The generation of micro-structures on plastic part surfaces has been a topic of great interest due to the potential applications in a wide range of fields such as optical, medical, and electronics. These microstructures modify the wetting properties allowing the creation of superhydrophobic surfaces. Accurate surface replication is essential to achieve consistent and repeatable wetting properties. In this work, micro-structures were generated on steel inserts using a femtosecond laser and then replicated by injection molding on polypropylene and polylactic acid. Experiments were performed for each polymer to determine the effects of mold temperature, texture orientation, and measurement location on the replicated structures’ height and the contact angle. The experimental results show that the orientation of the drop and the mold temperature have significant effects on both the contact angle and height of the micro-structures.
Transparent Layered Composite for Protective Eyewear Applications
Sapphire and polycarbonate are commonly used for transparent ballistic applications. This work focuses on the application of eyewear protection with the requirement of maintaining a thin profile. In this work, the properties of the two materials are combined in layered composites with two different material thickness configurations. The lamination process of the two materials is investigated to achieve appropriate adhesion and maintain acceptable light transmission. The ballistic properties of the laminates were observed with a qualitative analysis focusing on delamination upon impact.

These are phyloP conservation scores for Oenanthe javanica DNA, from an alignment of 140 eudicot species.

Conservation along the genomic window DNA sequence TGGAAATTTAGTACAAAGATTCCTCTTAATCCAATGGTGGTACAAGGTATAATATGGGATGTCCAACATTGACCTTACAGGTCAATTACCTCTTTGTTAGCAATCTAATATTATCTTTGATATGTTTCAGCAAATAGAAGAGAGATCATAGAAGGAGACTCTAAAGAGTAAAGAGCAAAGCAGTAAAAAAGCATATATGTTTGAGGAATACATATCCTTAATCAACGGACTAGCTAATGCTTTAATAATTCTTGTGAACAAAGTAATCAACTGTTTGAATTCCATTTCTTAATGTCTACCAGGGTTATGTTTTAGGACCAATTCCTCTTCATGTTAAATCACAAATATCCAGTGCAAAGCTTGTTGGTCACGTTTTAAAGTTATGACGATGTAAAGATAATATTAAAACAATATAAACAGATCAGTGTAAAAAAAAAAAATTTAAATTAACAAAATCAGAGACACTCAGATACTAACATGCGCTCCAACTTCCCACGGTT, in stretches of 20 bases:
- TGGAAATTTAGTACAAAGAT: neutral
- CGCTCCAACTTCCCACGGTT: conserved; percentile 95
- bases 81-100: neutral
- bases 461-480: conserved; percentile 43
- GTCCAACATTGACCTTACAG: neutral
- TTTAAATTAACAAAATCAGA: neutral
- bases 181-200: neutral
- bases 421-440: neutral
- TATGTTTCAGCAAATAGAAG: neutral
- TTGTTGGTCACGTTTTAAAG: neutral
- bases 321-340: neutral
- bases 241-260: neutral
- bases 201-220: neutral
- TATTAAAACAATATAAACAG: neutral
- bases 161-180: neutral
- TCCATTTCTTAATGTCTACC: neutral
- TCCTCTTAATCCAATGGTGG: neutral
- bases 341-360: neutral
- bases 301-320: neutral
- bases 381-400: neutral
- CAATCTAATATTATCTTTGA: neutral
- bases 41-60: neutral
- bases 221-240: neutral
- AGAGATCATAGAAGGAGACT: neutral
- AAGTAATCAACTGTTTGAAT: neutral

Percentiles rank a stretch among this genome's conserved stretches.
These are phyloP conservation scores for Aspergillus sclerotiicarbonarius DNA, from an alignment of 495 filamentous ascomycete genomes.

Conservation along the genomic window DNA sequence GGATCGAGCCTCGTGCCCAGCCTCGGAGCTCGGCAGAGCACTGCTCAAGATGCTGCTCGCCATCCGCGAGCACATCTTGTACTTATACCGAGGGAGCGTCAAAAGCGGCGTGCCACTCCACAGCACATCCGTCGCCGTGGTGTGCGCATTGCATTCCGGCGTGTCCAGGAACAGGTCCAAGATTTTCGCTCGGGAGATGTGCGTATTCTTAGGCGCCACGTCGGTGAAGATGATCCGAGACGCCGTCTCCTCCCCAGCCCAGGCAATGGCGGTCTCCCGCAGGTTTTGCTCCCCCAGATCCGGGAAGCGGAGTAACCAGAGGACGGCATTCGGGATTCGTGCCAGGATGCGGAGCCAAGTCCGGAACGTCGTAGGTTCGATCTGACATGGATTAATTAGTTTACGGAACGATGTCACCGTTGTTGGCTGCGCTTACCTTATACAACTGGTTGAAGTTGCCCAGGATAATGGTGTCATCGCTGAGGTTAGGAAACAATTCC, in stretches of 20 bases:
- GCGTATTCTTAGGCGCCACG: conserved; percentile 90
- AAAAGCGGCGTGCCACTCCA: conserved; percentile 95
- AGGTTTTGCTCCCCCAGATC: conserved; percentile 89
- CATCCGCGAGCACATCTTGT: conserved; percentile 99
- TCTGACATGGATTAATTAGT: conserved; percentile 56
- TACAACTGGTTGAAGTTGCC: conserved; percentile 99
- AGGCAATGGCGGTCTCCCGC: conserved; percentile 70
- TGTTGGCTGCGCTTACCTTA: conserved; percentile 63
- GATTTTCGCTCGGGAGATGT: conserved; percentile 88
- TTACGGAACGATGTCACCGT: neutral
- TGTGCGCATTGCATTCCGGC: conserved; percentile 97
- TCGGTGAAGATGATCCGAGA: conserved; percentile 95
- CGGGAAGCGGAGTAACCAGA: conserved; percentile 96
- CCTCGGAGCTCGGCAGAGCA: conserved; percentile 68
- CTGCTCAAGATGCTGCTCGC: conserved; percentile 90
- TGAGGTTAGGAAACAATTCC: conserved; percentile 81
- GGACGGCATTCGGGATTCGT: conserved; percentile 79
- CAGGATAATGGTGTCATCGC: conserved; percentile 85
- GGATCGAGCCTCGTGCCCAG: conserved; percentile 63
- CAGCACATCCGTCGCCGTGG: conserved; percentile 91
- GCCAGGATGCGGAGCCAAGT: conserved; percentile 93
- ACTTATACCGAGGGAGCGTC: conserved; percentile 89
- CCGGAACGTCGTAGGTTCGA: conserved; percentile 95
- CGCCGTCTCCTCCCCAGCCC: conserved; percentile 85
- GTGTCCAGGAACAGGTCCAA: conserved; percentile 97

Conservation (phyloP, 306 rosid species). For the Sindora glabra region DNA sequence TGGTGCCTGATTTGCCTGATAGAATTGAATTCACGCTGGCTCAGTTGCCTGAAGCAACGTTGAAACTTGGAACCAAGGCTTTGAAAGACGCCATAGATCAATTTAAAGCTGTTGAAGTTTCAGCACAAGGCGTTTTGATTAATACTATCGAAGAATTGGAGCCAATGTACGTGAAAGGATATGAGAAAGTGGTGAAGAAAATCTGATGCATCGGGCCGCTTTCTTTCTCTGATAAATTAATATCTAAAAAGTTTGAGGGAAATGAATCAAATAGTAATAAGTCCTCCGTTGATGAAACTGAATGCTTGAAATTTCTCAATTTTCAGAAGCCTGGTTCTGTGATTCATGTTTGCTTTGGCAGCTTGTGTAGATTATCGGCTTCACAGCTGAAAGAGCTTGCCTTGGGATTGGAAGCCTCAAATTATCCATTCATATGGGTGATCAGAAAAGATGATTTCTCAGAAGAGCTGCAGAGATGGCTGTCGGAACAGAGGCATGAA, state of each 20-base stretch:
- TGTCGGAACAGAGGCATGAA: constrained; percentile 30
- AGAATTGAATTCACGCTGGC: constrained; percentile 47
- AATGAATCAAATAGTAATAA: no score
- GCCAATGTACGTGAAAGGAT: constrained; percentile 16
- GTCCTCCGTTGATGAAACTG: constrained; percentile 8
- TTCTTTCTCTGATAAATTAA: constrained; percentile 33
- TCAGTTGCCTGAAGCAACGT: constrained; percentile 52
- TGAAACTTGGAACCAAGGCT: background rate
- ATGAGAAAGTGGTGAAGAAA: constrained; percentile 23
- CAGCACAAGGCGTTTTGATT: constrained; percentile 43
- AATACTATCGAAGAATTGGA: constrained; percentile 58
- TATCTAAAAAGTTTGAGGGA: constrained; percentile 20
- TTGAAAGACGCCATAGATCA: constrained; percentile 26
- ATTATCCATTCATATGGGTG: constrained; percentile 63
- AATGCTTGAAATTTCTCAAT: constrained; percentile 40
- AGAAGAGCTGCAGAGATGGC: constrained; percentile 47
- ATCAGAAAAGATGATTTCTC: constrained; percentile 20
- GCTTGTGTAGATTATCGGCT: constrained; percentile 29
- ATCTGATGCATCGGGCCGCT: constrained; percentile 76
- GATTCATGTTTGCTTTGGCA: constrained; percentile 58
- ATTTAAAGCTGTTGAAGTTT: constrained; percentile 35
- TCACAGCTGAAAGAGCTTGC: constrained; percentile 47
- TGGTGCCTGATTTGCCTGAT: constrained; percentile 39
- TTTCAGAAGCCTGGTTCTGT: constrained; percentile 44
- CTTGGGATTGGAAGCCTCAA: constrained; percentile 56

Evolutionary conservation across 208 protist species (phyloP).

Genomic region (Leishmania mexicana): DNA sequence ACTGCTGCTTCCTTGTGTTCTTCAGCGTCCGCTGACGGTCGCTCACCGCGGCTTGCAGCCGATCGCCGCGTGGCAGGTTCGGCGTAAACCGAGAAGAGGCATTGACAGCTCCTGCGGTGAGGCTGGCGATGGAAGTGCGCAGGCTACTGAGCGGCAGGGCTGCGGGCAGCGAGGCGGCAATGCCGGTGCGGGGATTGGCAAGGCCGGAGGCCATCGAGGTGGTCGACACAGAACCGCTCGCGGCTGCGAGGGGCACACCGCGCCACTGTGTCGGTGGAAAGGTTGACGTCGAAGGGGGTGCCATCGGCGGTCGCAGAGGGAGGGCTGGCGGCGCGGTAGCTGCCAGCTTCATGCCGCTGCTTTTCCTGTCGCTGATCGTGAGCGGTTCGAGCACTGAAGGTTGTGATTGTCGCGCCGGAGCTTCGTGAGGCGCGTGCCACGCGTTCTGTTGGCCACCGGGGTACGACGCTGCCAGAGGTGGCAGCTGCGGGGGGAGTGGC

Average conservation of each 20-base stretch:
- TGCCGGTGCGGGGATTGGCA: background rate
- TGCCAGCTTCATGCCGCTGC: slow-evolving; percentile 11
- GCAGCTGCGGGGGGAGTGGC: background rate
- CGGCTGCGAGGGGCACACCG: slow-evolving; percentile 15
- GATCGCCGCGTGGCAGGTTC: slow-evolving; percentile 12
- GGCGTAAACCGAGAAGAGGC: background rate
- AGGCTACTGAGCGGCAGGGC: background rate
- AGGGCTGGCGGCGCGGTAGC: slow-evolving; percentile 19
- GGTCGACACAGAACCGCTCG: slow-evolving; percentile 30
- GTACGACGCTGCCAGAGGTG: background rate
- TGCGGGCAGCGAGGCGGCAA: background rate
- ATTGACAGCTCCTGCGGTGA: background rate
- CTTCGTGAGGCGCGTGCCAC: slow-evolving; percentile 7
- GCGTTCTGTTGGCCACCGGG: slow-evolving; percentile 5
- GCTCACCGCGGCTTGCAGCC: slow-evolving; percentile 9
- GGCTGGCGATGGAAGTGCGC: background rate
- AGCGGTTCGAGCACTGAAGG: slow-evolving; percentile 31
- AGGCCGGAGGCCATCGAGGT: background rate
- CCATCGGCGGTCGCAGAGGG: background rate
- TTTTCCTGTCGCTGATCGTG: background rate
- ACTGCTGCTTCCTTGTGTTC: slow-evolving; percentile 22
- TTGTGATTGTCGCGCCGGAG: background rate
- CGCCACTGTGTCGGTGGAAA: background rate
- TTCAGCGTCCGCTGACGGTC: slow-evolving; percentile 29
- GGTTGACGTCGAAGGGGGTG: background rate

Improving the Hydrophobicity of Polymers through Surface Texturing
Introduction of surface textures has long been used to improve the hydrophobicity of solid materials. This study focusses on understanding the effects of various micro-texture geometries on the hydrophobicity of textured polymer surfaces. Square pillar, cylindrical, hemispherical and conical surface features, both protrusion and cavity, are considered in this study for two polymers. Employing the well-known models, the study shows that introducing textures on polymer surfaces generally increases the contact angle and, therefore, improves the hydrophobicity of polymers. The effect of surface texture on hydrophobicity significantly varies with texture geometry and dimension. The study provides useful guidelines for improving hydrophobicity of polymers by introducing textures on the surface.